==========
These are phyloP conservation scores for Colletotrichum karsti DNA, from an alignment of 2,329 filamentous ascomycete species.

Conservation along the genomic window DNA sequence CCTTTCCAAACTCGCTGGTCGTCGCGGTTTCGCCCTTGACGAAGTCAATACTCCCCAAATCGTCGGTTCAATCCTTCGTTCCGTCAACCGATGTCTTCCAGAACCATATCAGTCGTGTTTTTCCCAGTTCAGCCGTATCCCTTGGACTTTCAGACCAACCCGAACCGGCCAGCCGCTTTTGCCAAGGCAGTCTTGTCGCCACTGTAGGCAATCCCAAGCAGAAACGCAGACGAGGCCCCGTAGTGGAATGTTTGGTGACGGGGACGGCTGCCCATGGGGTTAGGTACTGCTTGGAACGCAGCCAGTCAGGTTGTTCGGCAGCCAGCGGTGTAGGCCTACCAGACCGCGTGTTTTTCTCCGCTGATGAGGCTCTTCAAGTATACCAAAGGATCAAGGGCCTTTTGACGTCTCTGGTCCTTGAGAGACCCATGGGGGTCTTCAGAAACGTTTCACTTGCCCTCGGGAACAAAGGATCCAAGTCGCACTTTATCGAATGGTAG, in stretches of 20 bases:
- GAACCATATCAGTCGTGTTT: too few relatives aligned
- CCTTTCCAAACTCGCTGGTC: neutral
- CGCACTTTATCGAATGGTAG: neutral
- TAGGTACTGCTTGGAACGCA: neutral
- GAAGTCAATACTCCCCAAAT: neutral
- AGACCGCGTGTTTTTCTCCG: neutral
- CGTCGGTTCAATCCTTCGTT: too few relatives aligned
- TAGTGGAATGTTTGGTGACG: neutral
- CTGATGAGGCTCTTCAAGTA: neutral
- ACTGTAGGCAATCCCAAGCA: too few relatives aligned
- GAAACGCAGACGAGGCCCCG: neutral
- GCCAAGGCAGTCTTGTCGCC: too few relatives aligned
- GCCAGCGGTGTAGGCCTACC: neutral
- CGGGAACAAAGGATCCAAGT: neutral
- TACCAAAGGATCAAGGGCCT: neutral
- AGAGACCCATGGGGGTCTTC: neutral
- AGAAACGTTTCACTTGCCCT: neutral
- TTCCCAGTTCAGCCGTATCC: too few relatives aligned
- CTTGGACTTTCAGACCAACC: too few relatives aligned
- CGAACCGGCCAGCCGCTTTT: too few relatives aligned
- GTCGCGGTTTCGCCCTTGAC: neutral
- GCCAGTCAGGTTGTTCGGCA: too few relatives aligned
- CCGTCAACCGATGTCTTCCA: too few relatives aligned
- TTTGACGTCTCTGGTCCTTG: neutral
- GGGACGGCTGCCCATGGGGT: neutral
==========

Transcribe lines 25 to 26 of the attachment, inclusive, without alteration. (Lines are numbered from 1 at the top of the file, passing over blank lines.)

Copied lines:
- CCGTCAACCGATGTCTTCCA: too few relatives aligned
- TTTGACGTCTCTGGTCCTTG: neutral